control, and governance
How Do I ... Improve Client Relations?
Internal auditors must break down any barriers that keep them from those who perform the actual business tasks, while at the same time avoiding any damage to their rapport with the primary audit contact. By enhancing their interpersonal soft skills, auditors can walk this delicate line more effectively and increase the likelihood of identifying opportunities for organizational improvement. Several key skills, in particular, help auditors gain access to all relevant clients and elicit the kind of information that will result in better audits.
GET TO KNOW THE CLIENT
Auditors should try to meet with primary audit contacts before starting the audit. Meeting the client for lunch, for example, can help “break the ice” and provide a more relaxed environment for initial discussion. During the meeting, auditors should try to identify some common ground that can be used throughout the engagement to shore up the relationship and build rapport.
UNDERSTAND THE BUSINESS
Internal auditors need to learn about the business process under audit before speaking with process owners. Otherwise, clients may perceive the auditors as ill prepared or uninformed. When an auditor lacks familiarity with the client’s business, internal auditing’s credibility and professionalism may be called into question, and the relationship with the client can quickly become impaired.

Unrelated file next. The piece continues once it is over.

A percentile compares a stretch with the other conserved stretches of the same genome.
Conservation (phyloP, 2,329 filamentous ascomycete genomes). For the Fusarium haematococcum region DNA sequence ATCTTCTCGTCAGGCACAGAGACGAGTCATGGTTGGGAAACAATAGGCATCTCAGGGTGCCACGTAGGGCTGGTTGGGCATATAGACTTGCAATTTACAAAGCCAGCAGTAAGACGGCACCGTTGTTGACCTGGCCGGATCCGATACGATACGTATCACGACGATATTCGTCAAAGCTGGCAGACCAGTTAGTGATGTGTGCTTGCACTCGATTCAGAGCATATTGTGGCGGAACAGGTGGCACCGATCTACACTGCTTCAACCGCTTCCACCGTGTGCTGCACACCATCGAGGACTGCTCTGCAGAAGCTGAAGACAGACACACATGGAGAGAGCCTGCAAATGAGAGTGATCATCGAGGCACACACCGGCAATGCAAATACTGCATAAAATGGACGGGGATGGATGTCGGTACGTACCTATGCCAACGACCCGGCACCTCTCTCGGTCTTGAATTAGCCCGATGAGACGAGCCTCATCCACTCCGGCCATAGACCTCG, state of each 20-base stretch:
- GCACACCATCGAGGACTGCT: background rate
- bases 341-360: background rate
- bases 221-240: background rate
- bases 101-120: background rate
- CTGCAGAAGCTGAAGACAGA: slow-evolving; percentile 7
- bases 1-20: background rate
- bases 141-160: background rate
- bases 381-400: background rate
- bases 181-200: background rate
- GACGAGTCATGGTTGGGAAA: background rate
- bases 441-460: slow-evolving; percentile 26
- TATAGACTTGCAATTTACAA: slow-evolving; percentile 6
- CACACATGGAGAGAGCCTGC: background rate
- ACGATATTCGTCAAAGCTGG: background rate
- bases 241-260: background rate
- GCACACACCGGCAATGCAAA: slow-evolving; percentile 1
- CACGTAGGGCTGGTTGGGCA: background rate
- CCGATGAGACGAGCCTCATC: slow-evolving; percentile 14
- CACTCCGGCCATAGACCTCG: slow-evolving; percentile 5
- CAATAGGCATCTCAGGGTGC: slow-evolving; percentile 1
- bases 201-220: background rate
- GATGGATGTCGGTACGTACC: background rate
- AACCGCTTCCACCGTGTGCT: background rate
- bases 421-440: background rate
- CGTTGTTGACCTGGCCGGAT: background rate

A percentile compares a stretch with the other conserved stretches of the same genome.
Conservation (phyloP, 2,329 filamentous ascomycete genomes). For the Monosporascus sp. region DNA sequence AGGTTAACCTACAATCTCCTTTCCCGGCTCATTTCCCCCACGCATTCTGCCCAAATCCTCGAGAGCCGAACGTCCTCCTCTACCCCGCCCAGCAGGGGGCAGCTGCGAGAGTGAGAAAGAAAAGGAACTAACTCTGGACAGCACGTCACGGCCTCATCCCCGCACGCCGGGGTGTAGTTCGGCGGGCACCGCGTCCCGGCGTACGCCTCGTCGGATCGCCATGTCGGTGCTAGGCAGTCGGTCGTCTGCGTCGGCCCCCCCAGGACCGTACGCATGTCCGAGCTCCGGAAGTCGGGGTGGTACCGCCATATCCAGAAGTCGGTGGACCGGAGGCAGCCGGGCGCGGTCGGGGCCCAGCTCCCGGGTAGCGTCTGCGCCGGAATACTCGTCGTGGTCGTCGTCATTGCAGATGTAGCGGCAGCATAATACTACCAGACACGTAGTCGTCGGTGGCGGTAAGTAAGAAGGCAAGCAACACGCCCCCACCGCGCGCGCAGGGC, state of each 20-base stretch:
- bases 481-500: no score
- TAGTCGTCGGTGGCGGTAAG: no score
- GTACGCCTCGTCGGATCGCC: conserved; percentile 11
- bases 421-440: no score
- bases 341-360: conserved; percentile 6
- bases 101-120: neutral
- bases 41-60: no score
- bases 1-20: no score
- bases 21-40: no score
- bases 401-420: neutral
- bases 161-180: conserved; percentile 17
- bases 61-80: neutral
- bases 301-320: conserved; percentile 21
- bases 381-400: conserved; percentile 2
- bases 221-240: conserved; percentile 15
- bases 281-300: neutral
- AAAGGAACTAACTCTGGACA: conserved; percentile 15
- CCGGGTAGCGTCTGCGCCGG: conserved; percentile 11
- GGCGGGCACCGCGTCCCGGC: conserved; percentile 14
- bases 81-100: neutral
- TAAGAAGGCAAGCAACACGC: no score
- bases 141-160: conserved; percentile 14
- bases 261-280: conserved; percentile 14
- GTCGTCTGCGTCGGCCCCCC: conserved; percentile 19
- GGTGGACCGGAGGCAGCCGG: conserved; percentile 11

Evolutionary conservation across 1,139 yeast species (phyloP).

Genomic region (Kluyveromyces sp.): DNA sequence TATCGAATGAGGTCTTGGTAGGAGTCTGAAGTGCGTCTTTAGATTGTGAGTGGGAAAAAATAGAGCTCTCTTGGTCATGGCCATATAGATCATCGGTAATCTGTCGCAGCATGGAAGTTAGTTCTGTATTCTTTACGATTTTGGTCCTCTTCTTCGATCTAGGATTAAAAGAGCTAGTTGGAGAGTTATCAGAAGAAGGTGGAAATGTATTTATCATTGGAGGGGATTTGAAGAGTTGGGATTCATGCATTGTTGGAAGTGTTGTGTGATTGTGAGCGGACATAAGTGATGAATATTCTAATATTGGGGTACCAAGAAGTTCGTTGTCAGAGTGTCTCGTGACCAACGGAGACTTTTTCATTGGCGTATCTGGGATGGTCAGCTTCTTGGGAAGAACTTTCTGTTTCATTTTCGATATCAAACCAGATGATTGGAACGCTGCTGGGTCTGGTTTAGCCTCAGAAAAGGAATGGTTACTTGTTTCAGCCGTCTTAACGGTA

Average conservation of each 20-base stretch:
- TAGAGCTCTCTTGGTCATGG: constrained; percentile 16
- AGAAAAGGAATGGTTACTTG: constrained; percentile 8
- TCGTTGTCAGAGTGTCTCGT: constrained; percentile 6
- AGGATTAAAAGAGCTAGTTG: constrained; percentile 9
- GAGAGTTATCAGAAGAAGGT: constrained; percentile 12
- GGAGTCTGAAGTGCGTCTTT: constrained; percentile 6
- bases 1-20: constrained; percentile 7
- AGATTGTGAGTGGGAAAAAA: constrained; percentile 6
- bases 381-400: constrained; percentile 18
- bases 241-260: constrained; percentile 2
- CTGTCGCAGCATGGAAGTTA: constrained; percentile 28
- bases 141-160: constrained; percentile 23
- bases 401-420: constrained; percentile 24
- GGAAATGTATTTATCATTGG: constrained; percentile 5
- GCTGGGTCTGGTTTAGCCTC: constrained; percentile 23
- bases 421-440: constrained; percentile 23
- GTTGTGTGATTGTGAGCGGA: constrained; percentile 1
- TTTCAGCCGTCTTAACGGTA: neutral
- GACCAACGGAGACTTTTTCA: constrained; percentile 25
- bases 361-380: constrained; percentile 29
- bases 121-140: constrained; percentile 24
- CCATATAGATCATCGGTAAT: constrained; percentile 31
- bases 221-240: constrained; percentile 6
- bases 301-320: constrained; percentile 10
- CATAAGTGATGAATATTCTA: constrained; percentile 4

Auditors should avoid excessively confident or arrogant behavior. In most instances clients will know more about their operation than the auditor, and they deserve respect for their expertise. Although the auditors should seek to add value by offering suggestions for improvement, they need to approach this process tactfully and avoid condescension. Working collaboratively with clients in a didactic manner typically achieves the best results.
ASK OPEN-ENDED QUESTIONS
When asking tough questions, auditors should avoid phrasing that may seem confrontational, and they should refrain from steering the response. For example, instead of saying, “You review the xyz report weekly, correct?” the auditor could say something like, “Could you help me understand how often you review the xyz report?
Clients should be assured that the audit team is only interested in the facts and that no one is looking to judge them or their work product. Auditors need to listen carefully and objectively to their clients and avoid approaching discussions with preconceived notions or biases. Maintaining impartiality will not only enhance audit results, but it should result in a stronger relationship, even when engagements lead to numerous audit findings.
Adapted from "Improving Client Relations," by Michael A. Breon and Randall F. Stellwag (Internal Auditor, "Back to Basics," October 2009).
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